Explaining the Descent of America’s Clergy Corps

To any part time observer it is clear that America’s clergy corps has a good deal in common with the clergy corps of the West at the time leading up to the Reformation. At that time the clergy were stupid besotted with a incantational-superstitious theology. It is said that we get the phrase “hocus-pocus,” from the rush of the clergy of that time saying the Latin phrase during the Mass; “Hoc est corpus meum.”

Today, the clergy corps in the US is likewise at a low ebb. In this post I hope to explain some of the reason that might account for that.

1.) The clergy, generally speaking, like all others, is saturated for their first 22 years of life in a educational system that is committed to a anti-Christ agenda. In their most formative years, future clergy will learn to not think in a systematic/systemic/organic fashion, be trained instead to think compartmentally. As such those who will become clergy have little to no capacity to see the inter-connectedness of all of life. This, in turn, emasculates the ability to think through the implications of anything.

Further, because of this education, any foundational presuppositions they have will be humanist in principle since that is all they have ever absorbed. Even the way they learn to read the bible, if they are even exposed to that in their homes growing up, is going to be conditioned by a humanist world and life view. It is possible, after all, to know the bible from cover to cover and still be completely clueless as to what it is communicating. Now add that we are so far into this problem that even if they had old men as their ministers when the would be future clergy were young the odds are very small that those old ministers themselves were not also saturated in humanism.

So, the problem with our clergy today stems first and foremost from a lack of training in thinking as starting from first principles in the most formative years. People don’t realize how hard it is to change the original mapping of the mind when that mind has been trained to think one particular way in the first 22 years or so. We are training our children to think in a Revolutionary and subversive manner by putting them in sub-standard humanist schools for the most formative years of their lives (and these schools come in all varieties) and then we expect them to become clergy who can think as Christians. Here the old proverb comes to mind about trying to make silk purses out of the ears of old sows’.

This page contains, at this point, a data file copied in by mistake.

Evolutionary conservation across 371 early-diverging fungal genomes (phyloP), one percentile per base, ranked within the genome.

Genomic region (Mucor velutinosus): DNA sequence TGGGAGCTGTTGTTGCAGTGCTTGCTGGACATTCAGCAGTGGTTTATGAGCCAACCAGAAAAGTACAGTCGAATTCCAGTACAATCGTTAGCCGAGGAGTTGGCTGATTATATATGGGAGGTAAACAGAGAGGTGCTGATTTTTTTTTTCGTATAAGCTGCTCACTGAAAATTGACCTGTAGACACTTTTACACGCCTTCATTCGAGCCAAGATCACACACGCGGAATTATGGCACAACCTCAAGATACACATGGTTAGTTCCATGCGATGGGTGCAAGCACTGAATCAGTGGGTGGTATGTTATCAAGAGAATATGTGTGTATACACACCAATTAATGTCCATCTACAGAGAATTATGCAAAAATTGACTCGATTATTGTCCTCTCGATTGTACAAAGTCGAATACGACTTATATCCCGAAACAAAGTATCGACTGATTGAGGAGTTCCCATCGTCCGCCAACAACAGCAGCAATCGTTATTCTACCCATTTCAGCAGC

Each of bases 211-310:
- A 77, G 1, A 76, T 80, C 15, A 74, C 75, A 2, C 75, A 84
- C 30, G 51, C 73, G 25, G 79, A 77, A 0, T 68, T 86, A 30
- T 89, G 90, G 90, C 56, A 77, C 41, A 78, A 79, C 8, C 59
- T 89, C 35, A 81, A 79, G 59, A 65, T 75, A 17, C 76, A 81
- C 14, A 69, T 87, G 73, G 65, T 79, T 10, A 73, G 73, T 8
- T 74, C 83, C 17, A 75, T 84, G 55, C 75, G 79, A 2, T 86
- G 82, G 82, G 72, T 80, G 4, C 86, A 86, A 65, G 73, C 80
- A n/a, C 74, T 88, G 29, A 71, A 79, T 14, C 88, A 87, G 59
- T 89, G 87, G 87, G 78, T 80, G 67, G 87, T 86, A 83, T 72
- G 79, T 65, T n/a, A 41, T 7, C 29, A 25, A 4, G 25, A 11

So, here we have these young men who decide to become clergy and they have no capacity to think so as to trace through beginning premises. This lack of epistemological self-consciousness ensures a lack of consistency across fields of study and ensures the presence of one contradiction after another in their thought life. Again, it boils down to the fact that they just can’t think systematically.

Then, all this bad education from kindergarten through college, is expected to be washed away by three years of Seminary. Now, to be sure, if our imaginary clergy member attends a good Seminary he may be able to get a good start, but the bad news here is that most of our Seminaries are terribly compromised with Professors themselves who are merely baptized humanists. Even at the best of Seminary it is atypical to get a emphasis on Worldview thinking or inter-disciplinary studies that is approached from a Reformed/Biblical perspective.

So, three years of Seminary — even at a good Seminary (assuming they are out there) — is not enough of time to undo all the damage that has been done and re-map the mind’s ability to think conceptually and Biblically. The results, at best, are Seminary graduates who are earnest with the best of intentions but woefully unprepared for what he has been called to do.

Keep in mind that the complaint here is not so much that the future clergy have not been taught the proper “what” is their thinking. The complaint is that future clergy are not being taught how to think. The “what” does them little good if the how of their thinking is bumfuzzled.

As a result of this, the clergy are now easy prey to reinterpret Christianity through whatever grid the zeitgeist and their culture is pressing down upon them. Christianity thus is yoked to and becomes in service of an alien world and life view. The outside of the cup is clean but the inside of the cup is filthy.

2.) Denominationalism is structured in such a way that it discourages ministers from thinking. Learning to think biblically means one begins to see the problems with the current Church and its lack of Biblical Christianity. Should some young man start to insist that his fellow members of the clergy corps are not thinking biblically that young man will be immediately told to sit down and shut up. If our young minister refuses to do that and continues to press the crown rights of King Jesus upon the denominational structure he will be brought up on charges and bounced or eliminated in some other way. The modern church will do everything it can to mow down any prophetic voice that God raises up.

Harmonious with the observation about Denominations is the truth that individual congregations do the same. Individual congregations like denominations do not desire to hear from the pulpit a man who is learning to think biblically. Individual congregations are themselves filled with laymen who themselves have no capacity to think biblically and are not interested in continuing to support their minister if all of a sudden their minister starts making hamburger of the favorite cultural cows of the laity he is serving.